Substance use patterns in 9-10 year olds: Baseline findings from the adolescent brain cognitive development (ABCD) study

ABCD Consortium

Research output: Contribution to journalArticlepeer-review

Abstract

BACKGROUND: The Adolescent Brain Cognitive Development ™ Study (ABCD Study®) is an open-science, multi-site, prospective, longitudinal study following over 11,800 9- and 10-year-old youth into early adulthood. The ABCD Study aims to prospectively examine the impact of substance use (SU) on neurocognitive and health outcomes. Although SU initiation typically occurs during teen years, relatively little is known about patterns of SU in children younger than 12.

METHODS: This study aims to report the detailed ABCD Study® SU patterns at baseline (n = 11,875) in order to inform the greater scientific community about cohort's early SU. Along with a detailed description of SU, we ran mixed effects regression models to examine the association between early caffeine and alcohol sipping with demographic factors, externalizing symptoms and parental history of alcohol and substance use disorders (AUD/SUD).

PRIMARY RESULTS: At baseline, the majority of youth had used caffeine (67.6 %) and 22.5 % reported sipping alcohol (22.5 %). There was little to no reported use of other drug categories (0.2 % full alcohol drink, 0.7 % used nicotine, <0.1 % used any other drug of abuse). Analyses revealed that total caffeine use and early alcohol sipping were associated with demographic variables (p's<.05), externalizing symptoms (caffeine p = 0002; sipping p = .0003), and parental history of AUD (sipping p = .03).

CONCLUSIONS: ABCD Study participants aged 9-10 years old reported caffeine use and alcohol sipping experimentation, but very rare other SU. Variables linked with early childhood alcohol sipping and caffeine use should be examined as contributing factors in future longitudinal analyses examining escalating trajectories of SU in the ABCD Study cohort.

Original languageEnglish (US)
Article number108946
JournalDrug and alcohol dependence
Volume227
Early online dateJul 29 2021
DOIs
StatePublished - Oct 1 2021

Bibliographical note

Funding Information:
Andrew Nencka receives research funding from GE Healthcare .

Funding Information:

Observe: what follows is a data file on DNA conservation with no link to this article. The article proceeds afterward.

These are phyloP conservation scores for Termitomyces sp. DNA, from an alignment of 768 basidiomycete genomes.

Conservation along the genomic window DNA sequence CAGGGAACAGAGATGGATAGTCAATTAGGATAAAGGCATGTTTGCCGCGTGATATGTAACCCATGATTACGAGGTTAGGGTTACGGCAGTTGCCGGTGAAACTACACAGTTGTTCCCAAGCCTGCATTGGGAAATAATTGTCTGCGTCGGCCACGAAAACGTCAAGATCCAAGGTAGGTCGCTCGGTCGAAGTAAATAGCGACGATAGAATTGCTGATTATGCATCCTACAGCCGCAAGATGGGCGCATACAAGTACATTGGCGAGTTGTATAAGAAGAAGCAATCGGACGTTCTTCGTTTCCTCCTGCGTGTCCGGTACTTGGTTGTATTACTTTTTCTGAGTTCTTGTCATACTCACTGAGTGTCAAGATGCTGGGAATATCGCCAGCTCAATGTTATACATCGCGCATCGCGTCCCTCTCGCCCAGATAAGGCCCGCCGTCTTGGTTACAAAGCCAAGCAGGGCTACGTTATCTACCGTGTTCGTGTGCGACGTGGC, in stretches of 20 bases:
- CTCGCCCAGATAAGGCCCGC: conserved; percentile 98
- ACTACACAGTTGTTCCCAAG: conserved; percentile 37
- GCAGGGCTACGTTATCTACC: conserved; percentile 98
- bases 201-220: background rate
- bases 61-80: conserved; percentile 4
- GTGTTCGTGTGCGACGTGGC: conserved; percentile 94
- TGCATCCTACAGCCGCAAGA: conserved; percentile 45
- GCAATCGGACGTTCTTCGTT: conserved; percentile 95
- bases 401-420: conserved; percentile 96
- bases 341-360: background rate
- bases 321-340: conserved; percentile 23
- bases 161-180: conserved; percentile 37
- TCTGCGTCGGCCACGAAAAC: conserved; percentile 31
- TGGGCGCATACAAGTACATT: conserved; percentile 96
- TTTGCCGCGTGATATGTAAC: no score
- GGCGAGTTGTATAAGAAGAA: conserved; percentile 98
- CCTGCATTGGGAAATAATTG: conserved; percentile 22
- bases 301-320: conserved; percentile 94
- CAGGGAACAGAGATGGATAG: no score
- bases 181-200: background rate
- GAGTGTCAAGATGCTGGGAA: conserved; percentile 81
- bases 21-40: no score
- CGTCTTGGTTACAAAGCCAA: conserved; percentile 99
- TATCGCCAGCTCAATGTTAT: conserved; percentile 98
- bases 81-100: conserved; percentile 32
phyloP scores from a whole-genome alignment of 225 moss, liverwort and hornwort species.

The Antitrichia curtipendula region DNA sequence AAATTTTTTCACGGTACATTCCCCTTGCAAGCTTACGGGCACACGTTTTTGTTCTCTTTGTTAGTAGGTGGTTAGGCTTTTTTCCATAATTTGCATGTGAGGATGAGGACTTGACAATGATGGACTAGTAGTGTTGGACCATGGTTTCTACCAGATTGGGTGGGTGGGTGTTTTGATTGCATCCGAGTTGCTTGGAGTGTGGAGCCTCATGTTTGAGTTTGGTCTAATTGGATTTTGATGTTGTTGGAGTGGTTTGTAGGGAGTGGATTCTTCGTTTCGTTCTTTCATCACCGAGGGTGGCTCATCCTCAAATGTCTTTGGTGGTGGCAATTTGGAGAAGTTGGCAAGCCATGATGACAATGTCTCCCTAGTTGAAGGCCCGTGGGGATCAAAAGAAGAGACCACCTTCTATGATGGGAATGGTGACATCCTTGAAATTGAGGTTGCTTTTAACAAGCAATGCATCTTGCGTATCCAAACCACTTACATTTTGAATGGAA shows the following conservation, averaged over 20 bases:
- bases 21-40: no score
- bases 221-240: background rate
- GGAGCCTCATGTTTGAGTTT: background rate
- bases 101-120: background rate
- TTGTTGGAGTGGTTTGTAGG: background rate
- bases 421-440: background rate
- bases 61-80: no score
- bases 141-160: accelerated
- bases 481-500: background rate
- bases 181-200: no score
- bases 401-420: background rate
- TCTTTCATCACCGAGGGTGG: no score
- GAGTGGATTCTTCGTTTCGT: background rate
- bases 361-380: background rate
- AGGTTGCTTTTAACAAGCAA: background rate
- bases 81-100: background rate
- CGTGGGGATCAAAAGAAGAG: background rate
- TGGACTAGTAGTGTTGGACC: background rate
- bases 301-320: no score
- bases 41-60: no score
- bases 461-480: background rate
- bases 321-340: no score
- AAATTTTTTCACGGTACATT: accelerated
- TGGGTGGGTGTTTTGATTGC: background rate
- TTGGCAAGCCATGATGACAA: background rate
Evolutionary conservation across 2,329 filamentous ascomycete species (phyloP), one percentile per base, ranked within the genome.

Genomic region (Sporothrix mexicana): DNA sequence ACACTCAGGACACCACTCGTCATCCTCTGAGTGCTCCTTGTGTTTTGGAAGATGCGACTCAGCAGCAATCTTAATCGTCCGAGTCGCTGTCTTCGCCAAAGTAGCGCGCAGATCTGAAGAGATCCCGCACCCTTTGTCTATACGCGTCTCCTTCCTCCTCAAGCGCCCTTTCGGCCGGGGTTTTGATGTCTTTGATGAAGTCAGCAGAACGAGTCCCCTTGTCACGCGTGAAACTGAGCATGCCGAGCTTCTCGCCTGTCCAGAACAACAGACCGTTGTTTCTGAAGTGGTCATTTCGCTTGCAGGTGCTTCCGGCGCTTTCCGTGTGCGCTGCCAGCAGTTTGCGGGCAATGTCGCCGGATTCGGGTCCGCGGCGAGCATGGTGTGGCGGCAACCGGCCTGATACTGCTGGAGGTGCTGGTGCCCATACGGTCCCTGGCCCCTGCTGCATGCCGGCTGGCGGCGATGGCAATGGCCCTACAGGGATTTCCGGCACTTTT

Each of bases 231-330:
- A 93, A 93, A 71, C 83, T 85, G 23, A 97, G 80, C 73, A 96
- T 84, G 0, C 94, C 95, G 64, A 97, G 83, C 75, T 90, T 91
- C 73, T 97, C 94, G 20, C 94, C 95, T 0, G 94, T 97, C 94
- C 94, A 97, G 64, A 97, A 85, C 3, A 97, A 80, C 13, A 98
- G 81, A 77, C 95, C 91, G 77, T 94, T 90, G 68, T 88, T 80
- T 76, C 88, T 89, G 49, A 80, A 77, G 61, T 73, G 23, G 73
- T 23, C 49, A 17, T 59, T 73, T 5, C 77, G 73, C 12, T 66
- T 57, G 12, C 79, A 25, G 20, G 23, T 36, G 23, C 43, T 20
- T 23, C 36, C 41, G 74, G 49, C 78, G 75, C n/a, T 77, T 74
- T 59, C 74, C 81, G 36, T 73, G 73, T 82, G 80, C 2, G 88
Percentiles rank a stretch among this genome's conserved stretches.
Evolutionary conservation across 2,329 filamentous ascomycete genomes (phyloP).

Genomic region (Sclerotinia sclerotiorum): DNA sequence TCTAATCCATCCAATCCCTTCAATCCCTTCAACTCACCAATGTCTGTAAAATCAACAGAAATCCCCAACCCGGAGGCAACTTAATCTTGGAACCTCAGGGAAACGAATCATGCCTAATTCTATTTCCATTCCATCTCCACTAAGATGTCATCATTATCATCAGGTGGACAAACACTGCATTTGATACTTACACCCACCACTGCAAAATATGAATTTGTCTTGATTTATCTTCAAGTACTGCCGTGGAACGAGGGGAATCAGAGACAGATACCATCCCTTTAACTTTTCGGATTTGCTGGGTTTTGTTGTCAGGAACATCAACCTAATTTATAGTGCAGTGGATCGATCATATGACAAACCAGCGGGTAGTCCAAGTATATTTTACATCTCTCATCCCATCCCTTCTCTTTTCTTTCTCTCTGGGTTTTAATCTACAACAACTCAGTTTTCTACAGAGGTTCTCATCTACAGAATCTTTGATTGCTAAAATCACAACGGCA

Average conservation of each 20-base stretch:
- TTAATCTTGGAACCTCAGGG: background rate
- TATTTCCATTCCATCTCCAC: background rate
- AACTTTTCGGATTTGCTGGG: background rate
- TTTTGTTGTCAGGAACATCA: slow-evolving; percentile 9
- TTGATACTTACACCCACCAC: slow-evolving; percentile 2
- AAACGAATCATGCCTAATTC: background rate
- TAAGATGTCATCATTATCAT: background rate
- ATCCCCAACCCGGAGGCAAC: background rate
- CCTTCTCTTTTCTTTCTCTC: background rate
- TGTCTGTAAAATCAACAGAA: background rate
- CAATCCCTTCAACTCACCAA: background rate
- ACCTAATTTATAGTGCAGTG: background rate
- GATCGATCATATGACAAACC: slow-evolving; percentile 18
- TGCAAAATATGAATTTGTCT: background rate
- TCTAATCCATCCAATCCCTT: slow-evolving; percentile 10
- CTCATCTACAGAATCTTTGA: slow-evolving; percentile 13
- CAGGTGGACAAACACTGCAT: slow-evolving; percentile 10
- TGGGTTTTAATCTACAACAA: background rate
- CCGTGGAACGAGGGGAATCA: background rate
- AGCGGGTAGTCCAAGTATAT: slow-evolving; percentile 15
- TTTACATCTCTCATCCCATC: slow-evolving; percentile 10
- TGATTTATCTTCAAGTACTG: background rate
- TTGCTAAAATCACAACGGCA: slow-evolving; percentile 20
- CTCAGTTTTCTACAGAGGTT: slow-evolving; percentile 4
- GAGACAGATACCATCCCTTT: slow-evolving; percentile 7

Andrew Nencka receives research funding from GE Healthcare.Data used in the preparation of this article were obtained from the Adolescent Brain Cognitive DevelopmentSM (ABCD) Study (https://abcdstudy.org), held in the NIMH Data Archive (NDA). This is a multisite, longitudinal study designed to recruit more than 10,000 children age 9-10 and follow them over 10 years into early adulthood. The ABCD Study? is supported by the National Institutes of Health and additional federal partners under award numbers U01DA041048, U01DA050989, U01DA051016, U01DA041022, U01DA051018, U01DA051037, U01DA050987, U01DA041174, U01DA041106, U01DA041117, U01DA041028, U01DA041134, U01DA050988, U01DA051039, U01DA041156, U01DA041025, U01DA041120, U01DA051038, U01DA041148, U01DA041093, U01DA041089, U24DA041123, U24DA041147. A full list of supporters is available at https://abcdstudy.org/federal-partners.html. A listing of participating sites and a complete listing of the study investigators can be found at https://abcdstudy.org/consortium_members/. ABCD consortium investigators designed and implemented the study and/or provided data but did not necessarily participate in analysis or writing of this report. Dr. Gayathri Dowling was substantially involved in all of the cited grants, Drs. Marsha Lopez and John Matochik were substantially involved in U24DA041147, and Drs. Steven Grant and Antonio Noronha were substantially involved in U24DA041123, consistent with their roles as Scientific Officers. All other Federal representatives contributed to the interpretation of the data and participated in the preparation, review and approval of the manuscript, consistent with their roles on the ABCD Federal Partners Group. The views and opinions expressed in this manuscript are those of the authors only and do not necessarily represent the views, official policy or position of ABCD consortium investigators, the U.S. Department of Health and Human Services or any of its affiliated institutions or agencies. The ABCD data repository grows and changes over time. The ABCD data used in this report came from the ABCD Data Release 2.0 (DOI: 10.15154/1503209, March 2019) and ABCD Fix Release 2.0.1 (DOI: 10.15154/1504041, July 2019).